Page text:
Mr. Raymond Kelley
MR. CHAIRMAN AND MEMBERS OF THE SUBCOMMITTEE:
On behalf of the men and women of the Veterans of Foreign Wars of the United States (VFW) and our Auxiliaries, I would like to thank you for the opportunity to testify on today’s pending legislation.
H.R. 3593, VA Construction Assistance Act of 2013:
It is well documented that the Department of Veterans Affairs (VA) struggles to complete major medical facility construction projects on time and on budget. Currently, VA has an average project delivery delay of 35 months and average cost overruns of more than $300 million.
VA is in the process of building three medical centers, each of which has been met with their own unique problems that have frustrated veterans who live in the communities and rely on the medical service of the VA, and have caused VA to lose time and money that could have been used on other projects. VA has a list of major construction projects that will cost more than $20 billion. Every effort must be made to ensure every dollar is used efficiently, so VA can close these major construction gaps. H.R. 3593 puts recommendations in place that will help VA achieve these goals.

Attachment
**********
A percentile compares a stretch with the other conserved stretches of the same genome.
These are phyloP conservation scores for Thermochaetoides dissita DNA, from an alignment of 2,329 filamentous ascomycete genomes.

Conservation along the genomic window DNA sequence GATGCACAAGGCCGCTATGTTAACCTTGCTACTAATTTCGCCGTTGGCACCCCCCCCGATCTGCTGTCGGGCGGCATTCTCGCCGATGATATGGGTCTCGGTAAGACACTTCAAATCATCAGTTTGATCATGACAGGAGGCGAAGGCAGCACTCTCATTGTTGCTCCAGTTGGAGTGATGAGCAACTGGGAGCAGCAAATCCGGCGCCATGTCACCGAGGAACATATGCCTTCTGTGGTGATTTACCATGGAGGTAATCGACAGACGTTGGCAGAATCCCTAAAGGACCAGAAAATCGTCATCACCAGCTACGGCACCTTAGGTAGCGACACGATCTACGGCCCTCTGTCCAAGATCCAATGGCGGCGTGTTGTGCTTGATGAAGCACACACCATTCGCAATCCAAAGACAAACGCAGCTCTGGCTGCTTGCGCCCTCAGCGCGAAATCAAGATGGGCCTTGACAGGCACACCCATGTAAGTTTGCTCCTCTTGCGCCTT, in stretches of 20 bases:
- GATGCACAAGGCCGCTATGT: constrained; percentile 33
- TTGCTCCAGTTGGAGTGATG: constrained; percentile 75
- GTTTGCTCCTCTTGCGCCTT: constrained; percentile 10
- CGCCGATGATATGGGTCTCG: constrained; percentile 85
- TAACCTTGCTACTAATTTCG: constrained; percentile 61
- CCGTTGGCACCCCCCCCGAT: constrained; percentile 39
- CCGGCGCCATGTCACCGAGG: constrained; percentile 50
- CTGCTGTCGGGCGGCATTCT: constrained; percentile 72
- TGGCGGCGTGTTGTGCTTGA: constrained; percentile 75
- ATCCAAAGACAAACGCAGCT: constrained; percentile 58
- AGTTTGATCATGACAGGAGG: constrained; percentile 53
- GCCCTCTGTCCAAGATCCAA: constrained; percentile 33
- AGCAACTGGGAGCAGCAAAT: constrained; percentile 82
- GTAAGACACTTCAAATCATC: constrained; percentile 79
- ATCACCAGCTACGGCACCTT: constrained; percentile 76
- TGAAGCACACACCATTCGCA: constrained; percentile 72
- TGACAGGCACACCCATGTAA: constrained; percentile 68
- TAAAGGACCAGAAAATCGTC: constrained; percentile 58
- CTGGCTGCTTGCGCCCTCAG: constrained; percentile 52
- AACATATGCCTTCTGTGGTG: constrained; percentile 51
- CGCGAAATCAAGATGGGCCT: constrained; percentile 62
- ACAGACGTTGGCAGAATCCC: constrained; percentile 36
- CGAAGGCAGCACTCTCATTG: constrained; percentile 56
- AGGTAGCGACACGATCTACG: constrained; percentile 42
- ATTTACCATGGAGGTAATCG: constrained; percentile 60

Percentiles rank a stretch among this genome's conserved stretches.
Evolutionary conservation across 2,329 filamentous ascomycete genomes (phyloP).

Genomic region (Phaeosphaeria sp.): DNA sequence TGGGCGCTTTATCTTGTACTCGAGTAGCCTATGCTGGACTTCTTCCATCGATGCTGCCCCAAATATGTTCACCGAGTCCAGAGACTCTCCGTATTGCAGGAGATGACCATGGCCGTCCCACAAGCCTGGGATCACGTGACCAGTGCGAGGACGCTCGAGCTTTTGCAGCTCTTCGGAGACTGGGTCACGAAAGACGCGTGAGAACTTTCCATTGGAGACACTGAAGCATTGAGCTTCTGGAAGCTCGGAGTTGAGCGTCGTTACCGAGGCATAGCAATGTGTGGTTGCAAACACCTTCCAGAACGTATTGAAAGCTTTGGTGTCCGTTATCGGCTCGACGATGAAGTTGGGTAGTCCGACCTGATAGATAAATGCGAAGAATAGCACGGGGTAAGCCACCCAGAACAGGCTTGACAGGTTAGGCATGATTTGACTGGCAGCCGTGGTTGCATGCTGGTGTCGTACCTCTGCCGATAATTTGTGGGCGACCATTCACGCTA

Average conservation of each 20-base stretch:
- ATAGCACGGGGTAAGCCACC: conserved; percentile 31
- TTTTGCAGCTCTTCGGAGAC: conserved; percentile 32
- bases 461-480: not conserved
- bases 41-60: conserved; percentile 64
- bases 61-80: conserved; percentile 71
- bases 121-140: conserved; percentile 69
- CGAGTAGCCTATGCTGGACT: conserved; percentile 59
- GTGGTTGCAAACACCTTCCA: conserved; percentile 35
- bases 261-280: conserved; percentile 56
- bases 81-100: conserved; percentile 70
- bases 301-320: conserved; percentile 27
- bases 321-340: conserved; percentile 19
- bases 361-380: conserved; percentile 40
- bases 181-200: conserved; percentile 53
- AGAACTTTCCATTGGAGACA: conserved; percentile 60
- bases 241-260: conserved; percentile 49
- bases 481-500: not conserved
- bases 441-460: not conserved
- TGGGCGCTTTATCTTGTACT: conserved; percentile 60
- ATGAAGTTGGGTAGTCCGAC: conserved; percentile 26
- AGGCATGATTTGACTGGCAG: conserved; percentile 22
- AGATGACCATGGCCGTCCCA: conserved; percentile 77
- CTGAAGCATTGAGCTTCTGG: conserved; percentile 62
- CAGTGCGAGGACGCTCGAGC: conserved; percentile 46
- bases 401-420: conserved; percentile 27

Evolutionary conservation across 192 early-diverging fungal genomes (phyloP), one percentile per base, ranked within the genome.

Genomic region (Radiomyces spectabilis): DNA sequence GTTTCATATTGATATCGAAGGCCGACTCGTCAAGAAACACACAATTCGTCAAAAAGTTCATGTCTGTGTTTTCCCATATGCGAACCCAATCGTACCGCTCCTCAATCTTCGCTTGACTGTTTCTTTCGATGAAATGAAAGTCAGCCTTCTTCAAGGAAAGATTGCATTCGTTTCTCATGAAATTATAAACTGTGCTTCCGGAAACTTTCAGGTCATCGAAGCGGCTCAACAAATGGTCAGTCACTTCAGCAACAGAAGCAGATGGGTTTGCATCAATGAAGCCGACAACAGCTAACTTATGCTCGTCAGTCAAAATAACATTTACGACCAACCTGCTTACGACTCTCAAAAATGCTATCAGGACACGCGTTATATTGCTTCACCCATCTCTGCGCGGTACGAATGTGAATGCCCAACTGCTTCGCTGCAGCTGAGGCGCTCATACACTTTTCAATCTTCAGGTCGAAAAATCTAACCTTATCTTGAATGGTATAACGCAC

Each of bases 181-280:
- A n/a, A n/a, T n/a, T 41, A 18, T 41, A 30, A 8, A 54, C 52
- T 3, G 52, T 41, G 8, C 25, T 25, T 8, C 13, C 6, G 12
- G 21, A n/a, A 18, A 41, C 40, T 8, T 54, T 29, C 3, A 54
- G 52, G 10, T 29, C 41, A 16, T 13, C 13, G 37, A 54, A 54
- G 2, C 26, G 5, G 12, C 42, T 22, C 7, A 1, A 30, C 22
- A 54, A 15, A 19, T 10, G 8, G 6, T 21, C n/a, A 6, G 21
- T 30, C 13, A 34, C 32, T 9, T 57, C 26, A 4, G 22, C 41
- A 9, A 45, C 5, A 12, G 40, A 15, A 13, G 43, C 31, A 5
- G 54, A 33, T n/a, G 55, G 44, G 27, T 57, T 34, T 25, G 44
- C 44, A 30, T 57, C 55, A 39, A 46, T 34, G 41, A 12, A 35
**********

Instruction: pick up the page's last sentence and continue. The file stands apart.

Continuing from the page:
Section 3 of this bill calls for five specific reforms in VA’s Major Medical Facility Construction process. These reforms call on the Secretary to:
- Use medical equipment planners from the onset of a major medical facility construction project.
- Develop and use a project management plan to improve communication among all parties involved.
- Put construction projects under peer excellence review.
- Develop a metrics to monitor change-order processing times and ensure the process meets other federal department and agency best-practices.
- Use a design-build process when possible.
VA wants to equip its facilities with the most up-to-date equipment. However, procuring medical equipment after the design of the facility inevitably causes building delays while the designs are redrawn, and in some cases demolition and reconstruction have taken place to accommodate the newly purchased medical equipment.
The VFW believes VA would benefit from the use of medical equipment planners. Using these planners, which is an industry practice used by the Army Corps of Engineers and other federal agencies, places an experienced medical equipment expert at the disposal of the architect and construction contractor. When used properly, a medical equipment planner can work with the architect during the design phase and then the construction contractor during the build phase to ensure needed space, physical structure and electrical support are adequate for the purchased medical equipment, reducing change orders, work stoppages, and the demolition of newly built sections of a facility.